Like Johnny Cash and Willie Nelson, Lucinda Williams is one of the few country artists to fully cross over into the mainstream. Her latest album, Little Honey, has everyone falling in love with her all over again. Like Johnny Cash and Willie Nelson, Lucinda Williams is one of the few country artists to fully cross over into the mainstream. Her latest album, Little Honey, has everyone falling in love with her all over again.
You’ve said this is the most eclectic album you’ve made. How so?
Well, all my albums have had a little bit of this, a little bit of that. But it seems like people are responding to this album in a way that they haven’t since the Car Wheels one, and I think that’s because I have more straight ahead country songs on there. With Little Honey, it’s like I’ve come full circle; I kind of see it as the best of everything, as far as styles go. It’s got blues, country and rock.
Some of these songs, like “Circles and X’s” and “If Wishes Were Horses,” you started writing 20 years ago.
And then “Well Well Well” was actually on a demo I had done when I was getting ready to do Sweet Old World. It goes back to ‘91. I don’t throw anything away, I keep everything. So when I’m writing I can go back and look at stuff that I did a long time ago. I was also inspired by Laura Cantrell. When she put her last record out, Hummingbird, somehow she got a hold of this real old song of mine called “Letters” that had never been out on anything. And sometimes when I run into really old friends of mine, from when I used to play like in Austin, Texas, they ask me about these early songs, from when I was in my twenties. People still remember those songs, and really like them. So I started thinking about revisiting my early stuff. I thought maybe I give those songs a chance, too. It’s kind of like lookin’ at an album of old photographs, and you look at yourself and say, “wow that was me then” [laughs]. I’m always writing ideas down and then I stick ‘em in my pocket and put ‘em in that folder so I don’t loose them. Like, somebody might say something, and I’ll go, oh that’s a good line, and that goes in the folder too. It’s kind of an on-going process for me.
How did you come to cover AC/DC’s “It’s A Long Way to the Top” on the album?
I heard them on the radio, of course, and I always admired the guitar player and stuff, but it wasn’t the kind of music that I listened to on a regular basis. I was more into ‘60s rock. But it was really [manager-fiancé] Tom Overby who said “You know, we need a good rock and roll song for this record, let’s try to think of a cool cover we could do, like an older song.” I would have picked this one song by this band Mountain. And then Tom found this AC/DC song, and I said, “I don’t know!” I didn’t even know the song. He said let’s just try it and see. First the band worked it out, and then I came into the studio later, at the end of the day, and I went in and said, “OK, let’s give it a shot,” but I was still kind of resistant. It took a little time for me to figure out the phrasing and everything. I took a stab at it and we ran through it a couple of times I guess, and I thought, wow, I can do this It’s just goes to show, you never know, you know?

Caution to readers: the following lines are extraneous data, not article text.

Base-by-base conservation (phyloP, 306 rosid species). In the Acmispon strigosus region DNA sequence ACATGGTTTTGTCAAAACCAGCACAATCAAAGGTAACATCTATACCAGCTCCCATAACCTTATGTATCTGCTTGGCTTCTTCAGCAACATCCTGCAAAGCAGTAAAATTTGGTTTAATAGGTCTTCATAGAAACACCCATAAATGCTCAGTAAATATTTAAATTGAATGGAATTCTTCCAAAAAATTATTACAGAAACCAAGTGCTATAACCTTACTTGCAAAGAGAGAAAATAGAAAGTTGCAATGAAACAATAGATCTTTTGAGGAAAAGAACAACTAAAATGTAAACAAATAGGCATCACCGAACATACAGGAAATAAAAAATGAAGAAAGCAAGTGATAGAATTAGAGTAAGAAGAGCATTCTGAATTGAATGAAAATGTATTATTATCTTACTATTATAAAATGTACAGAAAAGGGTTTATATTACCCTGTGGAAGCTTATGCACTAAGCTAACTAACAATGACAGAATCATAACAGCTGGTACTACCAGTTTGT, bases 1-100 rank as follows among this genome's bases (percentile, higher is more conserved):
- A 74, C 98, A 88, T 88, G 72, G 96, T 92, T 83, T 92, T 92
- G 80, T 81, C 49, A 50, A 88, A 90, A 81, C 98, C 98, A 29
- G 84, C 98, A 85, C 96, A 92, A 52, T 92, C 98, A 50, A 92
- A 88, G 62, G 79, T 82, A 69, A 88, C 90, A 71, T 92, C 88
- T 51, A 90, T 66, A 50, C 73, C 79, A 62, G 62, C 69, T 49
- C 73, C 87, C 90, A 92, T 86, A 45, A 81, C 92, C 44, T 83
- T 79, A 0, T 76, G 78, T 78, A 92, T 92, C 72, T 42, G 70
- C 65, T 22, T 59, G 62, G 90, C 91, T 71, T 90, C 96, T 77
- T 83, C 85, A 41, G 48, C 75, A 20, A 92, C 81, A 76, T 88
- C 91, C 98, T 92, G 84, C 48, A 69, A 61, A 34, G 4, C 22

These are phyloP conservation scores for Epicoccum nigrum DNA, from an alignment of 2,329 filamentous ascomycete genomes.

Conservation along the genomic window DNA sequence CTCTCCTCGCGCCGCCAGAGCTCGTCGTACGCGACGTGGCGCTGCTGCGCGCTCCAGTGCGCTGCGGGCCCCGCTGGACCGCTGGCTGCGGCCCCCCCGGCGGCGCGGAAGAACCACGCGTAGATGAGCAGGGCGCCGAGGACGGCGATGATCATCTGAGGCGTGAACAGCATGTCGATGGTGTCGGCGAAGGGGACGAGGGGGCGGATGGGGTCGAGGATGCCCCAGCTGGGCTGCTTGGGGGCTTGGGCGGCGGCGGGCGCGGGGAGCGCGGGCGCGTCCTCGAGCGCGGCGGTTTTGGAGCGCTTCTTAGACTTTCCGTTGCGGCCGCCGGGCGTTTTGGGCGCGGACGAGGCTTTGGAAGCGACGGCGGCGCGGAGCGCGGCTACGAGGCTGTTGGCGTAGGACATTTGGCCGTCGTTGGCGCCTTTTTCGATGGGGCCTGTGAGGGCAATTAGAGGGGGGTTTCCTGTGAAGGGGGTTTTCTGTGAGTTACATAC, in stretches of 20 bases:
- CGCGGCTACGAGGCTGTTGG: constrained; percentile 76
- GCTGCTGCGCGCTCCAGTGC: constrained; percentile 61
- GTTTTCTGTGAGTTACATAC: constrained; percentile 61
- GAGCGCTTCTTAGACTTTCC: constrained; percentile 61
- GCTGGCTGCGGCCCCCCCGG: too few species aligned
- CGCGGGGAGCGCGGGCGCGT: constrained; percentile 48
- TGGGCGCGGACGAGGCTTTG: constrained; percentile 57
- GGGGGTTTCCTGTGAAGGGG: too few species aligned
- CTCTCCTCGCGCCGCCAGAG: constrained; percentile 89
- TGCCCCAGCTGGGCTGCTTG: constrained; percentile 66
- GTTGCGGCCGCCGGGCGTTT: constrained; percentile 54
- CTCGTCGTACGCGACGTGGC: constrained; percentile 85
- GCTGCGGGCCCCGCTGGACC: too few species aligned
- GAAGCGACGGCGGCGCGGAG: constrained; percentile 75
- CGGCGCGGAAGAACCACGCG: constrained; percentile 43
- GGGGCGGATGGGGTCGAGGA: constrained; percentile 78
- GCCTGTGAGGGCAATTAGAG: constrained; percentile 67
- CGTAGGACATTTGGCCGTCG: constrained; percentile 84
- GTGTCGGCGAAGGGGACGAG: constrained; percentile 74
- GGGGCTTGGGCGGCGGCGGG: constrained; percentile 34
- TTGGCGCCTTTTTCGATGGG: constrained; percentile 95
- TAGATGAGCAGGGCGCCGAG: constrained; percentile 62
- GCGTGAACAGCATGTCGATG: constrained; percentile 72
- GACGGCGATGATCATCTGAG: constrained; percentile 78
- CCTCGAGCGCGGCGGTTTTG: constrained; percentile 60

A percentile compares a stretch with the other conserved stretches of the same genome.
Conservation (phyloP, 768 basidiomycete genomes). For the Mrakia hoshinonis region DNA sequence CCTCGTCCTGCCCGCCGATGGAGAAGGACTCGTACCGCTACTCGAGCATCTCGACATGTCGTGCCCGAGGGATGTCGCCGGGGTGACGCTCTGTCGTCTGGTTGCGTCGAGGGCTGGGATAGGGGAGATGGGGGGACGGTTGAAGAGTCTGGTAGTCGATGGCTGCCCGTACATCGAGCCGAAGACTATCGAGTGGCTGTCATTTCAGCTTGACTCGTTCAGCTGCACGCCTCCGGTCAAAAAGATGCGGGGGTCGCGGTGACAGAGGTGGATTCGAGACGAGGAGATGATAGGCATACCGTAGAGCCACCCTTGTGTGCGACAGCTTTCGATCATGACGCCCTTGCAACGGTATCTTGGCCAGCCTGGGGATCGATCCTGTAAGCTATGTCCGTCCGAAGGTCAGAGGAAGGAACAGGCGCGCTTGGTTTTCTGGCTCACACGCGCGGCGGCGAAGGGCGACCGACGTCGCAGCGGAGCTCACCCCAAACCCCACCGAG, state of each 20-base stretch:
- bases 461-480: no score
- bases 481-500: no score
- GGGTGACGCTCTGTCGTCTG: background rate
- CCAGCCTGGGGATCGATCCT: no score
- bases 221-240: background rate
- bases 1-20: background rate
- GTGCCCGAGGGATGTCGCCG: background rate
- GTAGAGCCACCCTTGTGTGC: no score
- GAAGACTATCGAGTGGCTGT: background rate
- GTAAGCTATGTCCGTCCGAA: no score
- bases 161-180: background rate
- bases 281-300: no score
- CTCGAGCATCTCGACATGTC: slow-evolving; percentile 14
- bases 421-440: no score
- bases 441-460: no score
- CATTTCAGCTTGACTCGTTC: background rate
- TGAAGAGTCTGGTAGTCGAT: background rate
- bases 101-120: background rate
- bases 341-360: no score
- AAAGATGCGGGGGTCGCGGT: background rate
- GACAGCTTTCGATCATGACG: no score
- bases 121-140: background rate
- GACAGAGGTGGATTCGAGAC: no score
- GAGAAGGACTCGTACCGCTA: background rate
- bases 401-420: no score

How did it feel to be called America’s Greatest Songwriter by Time magazine?
My first reaction was wait a minute! What about Bob Dylan, what about John Prine, what about Leonard Cohen? What I was told was, they’re talking about for now, for this specific time period. That made me feel a little more comfortable [laughs] I felt a little humbled, to say the least. I mean all that stuff is a little, I don’t want to say hard to handle, but it’s certainly humbling, when you’ve been playing as long as I have, and things have taken a while to get to that point. And you never forget your beginnings. I don’t have a hard time keeping everything in perspective, you know? I probably have a hard time enjoying the fruits of my labor, and just being comfortable with it, just letting it happen, letting it be.
In the extended interview that can be viewed here, Williams discusses the reaction to her most sexual song, “Come On,” and her love of Mia Doi Todd and Audioslave.
Hometown: Lake Charles, La.
Favorite Songwriter Find:
I was actually really inspired by this artist named Mia Doi Todd. She’s just a really really brilliant songwriter kind of more in the underground folk pop thing I guess. She goes out and tours and stuff… a friend of turned me on to her, a record she put out on a little indie label, and this was when I was still living in Nashville, before I moved back to Los Angeles. About six years ago. And I really was just struck by her lyrics. Her voice was soft and moody sounding, and her melodies were great, but her lyrics really impressed me. I’d never heard of her before.